SEO is a nuanced practice that is always changing. It can be frustrating, but it is possible to lay a solid foundation for high search engine rankings that stand up to shifts in ranking algorithms as well as manual scrutiny. The following factors likely play a role today that is only going to grow in the future.
The idea that signals such as the number of social shares across different networks is not new. There have been whispers on various SEO and marketing forums and blogs indicating that the number of tweets and Facebook likes results in higher rankings for the last two-plus years.
The same goes for Google +1’s and tweets. These are all correlated with higher rankings in nearly every niche online. The argument heats up when people debate whether it is the social sharing activity itself, or if higher social sharing numbers is a reflection of inbound links, time onsite etc.
A common thread that is gaining popularity with each new iteration of the Panda and Penguin algorithms is that higher numbers of social shares may serve as a trust factor and enhance the effect of, or possibly validate, inbound links.
It may make little sense, but there appears to be a growing sentiment that the number of times that a result is clicked in the search engine results may affect its ranking position over the medium and long term.
Proper metadescriptions, attractive and intriguing brand names and proper title tags all play a role in this. For instance, if a page were trying to rank for “blue socks”, it could just use a title reading “Blue Socks”, include it once or twice in the metadescription and move along.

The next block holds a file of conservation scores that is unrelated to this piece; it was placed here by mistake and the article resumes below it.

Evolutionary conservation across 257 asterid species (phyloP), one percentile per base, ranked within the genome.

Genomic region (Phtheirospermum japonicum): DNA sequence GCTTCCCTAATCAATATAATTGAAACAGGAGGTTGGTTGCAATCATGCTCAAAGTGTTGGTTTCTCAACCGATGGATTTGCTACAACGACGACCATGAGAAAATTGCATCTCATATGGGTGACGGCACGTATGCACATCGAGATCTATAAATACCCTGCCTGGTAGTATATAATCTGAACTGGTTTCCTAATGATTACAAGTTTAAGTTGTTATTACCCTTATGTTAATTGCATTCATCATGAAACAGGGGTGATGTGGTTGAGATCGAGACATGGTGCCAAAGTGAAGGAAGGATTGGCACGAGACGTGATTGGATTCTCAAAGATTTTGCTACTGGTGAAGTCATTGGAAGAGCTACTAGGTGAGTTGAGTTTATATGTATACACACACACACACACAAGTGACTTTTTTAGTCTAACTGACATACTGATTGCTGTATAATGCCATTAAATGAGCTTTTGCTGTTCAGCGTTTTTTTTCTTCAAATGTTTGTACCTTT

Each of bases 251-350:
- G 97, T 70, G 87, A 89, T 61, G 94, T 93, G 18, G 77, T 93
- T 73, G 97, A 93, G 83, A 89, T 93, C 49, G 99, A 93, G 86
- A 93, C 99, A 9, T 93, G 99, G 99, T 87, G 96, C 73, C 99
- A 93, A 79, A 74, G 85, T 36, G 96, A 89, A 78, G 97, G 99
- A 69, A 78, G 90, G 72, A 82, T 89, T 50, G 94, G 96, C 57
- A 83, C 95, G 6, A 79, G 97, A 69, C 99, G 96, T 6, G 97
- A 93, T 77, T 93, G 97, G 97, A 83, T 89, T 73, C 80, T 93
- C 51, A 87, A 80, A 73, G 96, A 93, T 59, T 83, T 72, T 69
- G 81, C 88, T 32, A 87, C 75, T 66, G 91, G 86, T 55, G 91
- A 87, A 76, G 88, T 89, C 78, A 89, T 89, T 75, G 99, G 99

To get the most clicks from any given ranking position, it would likely benefit from a more engaging and click-worthy title tag and description. This benefits Google as well since they need people to click on their organic results- as well as their advertisements- in order to keep their position as the leader in search.
Of course, just clicking on a result matters very little unless people like what they see once they land on that page. This brings us to “the long click”.
Long clicks are a term for the amount of time spent on a site before exiting. In an ideal world, a visitor would browse multiple pages, then enter an email address or make a purchase.
No matter what they do, as long as they do not go back to the search page to find another result or change their search query, a long time spent on site is an indicator of satisfaction on the part of a visitor.
Optimizing for long clicks includes descriptive headings, images, video, decorative text and all of the other ideas for creating a more visually stimulating page. Other ideas may include changing the position of a sidebar or even the search box in order to draw more attention and give a visitor a greater opportunity to spend time onsite.
These are all design issues, but since they influence what is likely a strong indicator of quality to Google and other search engines, an SEO must be aware of them and play a role in their implementation.
SEO is often boiled down to the basics. In some markets, getting the fundamentals correct is enough to rank well, but that is becoming quite rare. More people are focusing on search and taking their efforts to a more nuanced level.
To rank well today and in the future, more webmasters and SEOs will need to look harder at why certain ranking factors